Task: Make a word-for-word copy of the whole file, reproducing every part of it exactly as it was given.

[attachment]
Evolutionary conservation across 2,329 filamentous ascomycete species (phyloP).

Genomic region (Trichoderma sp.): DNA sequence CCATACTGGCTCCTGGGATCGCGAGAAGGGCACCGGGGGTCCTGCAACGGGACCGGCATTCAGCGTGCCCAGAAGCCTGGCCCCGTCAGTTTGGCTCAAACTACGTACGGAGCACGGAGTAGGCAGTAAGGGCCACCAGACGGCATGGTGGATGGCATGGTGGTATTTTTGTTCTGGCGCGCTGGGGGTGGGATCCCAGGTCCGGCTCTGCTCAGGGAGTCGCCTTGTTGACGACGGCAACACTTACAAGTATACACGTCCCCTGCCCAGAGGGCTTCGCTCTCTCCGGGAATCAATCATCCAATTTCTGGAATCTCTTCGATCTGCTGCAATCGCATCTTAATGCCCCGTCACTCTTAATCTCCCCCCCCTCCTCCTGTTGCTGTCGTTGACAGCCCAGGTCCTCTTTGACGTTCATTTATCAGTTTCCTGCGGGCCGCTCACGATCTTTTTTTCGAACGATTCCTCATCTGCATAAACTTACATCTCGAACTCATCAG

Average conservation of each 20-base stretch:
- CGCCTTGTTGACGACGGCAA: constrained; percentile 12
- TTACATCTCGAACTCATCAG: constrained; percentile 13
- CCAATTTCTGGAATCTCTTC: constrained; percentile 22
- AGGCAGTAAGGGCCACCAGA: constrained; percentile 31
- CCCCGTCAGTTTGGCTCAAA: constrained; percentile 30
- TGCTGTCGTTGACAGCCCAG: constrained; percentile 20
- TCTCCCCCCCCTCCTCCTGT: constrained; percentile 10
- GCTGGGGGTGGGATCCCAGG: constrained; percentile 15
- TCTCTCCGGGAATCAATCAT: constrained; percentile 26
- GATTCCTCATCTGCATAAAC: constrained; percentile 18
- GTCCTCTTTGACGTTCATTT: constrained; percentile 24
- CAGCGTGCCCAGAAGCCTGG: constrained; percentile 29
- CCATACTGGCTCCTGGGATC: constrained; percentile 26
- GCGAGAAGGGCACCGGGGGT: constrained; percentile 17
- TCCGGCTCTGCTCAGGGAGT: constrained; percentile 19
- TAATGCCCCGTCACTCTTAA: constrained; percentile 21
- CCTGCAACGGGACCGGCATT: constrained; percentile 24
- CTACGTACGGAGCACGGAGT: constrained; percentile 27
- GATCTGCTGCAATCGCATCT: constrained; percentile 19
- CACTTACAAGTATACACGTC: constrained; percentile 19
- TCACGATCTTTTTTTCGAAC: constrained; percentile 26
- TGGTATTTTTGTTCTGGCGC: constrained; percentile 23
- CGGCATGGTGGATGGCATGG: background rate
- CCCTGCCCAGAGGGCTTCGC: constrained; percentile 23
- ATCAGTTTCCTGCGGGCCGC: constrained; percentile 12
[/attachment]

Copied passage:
Evolutionary conservation across 2,329 filamentous ascomycete species (phyloP).

Genomic region (Trichoderma sp.): DNA sequence CCATACTGGCTCCTGGGATCGCGAGAAGGGCACCGGGGGTCCTGCAACGGGACCGGCATTCAGCGTGCCCAGAAGCCTGGCCCCGTCAGTTTGGCTCAAACTACGTACGGAGCACGGAGTAGGCAGTAAGGGCCACCAGACGGCATGGTGGATGGCATGGTGGTATTTTTGTTCTGGCGCGCTGGGGGTGGGATCCCAGGTCCGGCTCTGCTCAGGGAGTCGCCTTGTTGACGACGGCAACACTTACAAGTATACACGTCCCCTGCCCAGAGGGCTTCGCTCTCTCCGGGAATCAATCATCCAATTTCTGGAATCTCTTCGATCTGCTGCAATCGCATCTTAATGCCCCGTCACTCTTAATCTCCCCCCCCTCCTCCTGTTGCTGTCGTTGACAGCCCAGGTCCTCTTTGACGTTCATTTATCAGTTTCCTGCGGGCCGCTCACGATCTTTTTTTCGAACGATTCCTCATCTGCATAAACTTACATCTCGAACTCATCAG

Average conservation of each 20-base stretch:
- CGCCTTGTTGACGACGGCAA: constrained; percentile 12
- TTACATCTCGAACTCATCAG: constrained; percentile 13
- CCAATTTCTGGAATCTCTTC: constrained; percentile 22
- AGGCAGTAAGGGCCACCAGA: constrained; percentile 31
- CCCCGTCAGTTTGGCTCAAA: constrained; percentile 30
- TGCTGTCGTTGACAGCCCAG: constrained; percentile 20
- TCTCCCCCCCCTCCTCCTGT: constrained; percentile 10
- GCTGGGGGTGGGATCCCAGG: constrained; percentile 15
- TCTCTCCGGGAATCAATCAT: constrained; percentile 26
- GATTCCTCATCTGCATAAAC: constrained; percentile 18
- GTCCTCTTTGACGTTCATTT: constrained; percentile 24
- CAGCGTGCCCAGAAGCCTGG: constrained; percentile 29
- CCATACTGGCTCCTGGGATC: constrained; percentile 26
- GCGAGAAGGGCACCGGGGGT: constrained; percentile 17
- TCCGGCTCTGCTCAGGGAGT: constrained; percentile 19
- TAATGCCCCGTCACTCTTAA: constrained; percentile 21
- CCTGCAACGGGACCGGCATT: constrained; percentile 24
- CTACGTACGGAGCACGGAGT: constrained; percentile 27
- GATCTGCTGCAATCGCATCT: constrained; percentile 19
- CACTTACAAGTATACACGTC: constrained; percentile 19
- TCACGATCTTTTTTTCGAAC: constrained; percentile 26
- TGGTATTTTTGTTCTGGCGC: constrained; percentile 23
- CGGCATGGTGGATGGCATGG: background rate
- CCCTGCCCAGAGGGCTTCGC: constrained; percentile 23
- ATCAGTTTCCTGCGGGCCGC: constrained; percentile 12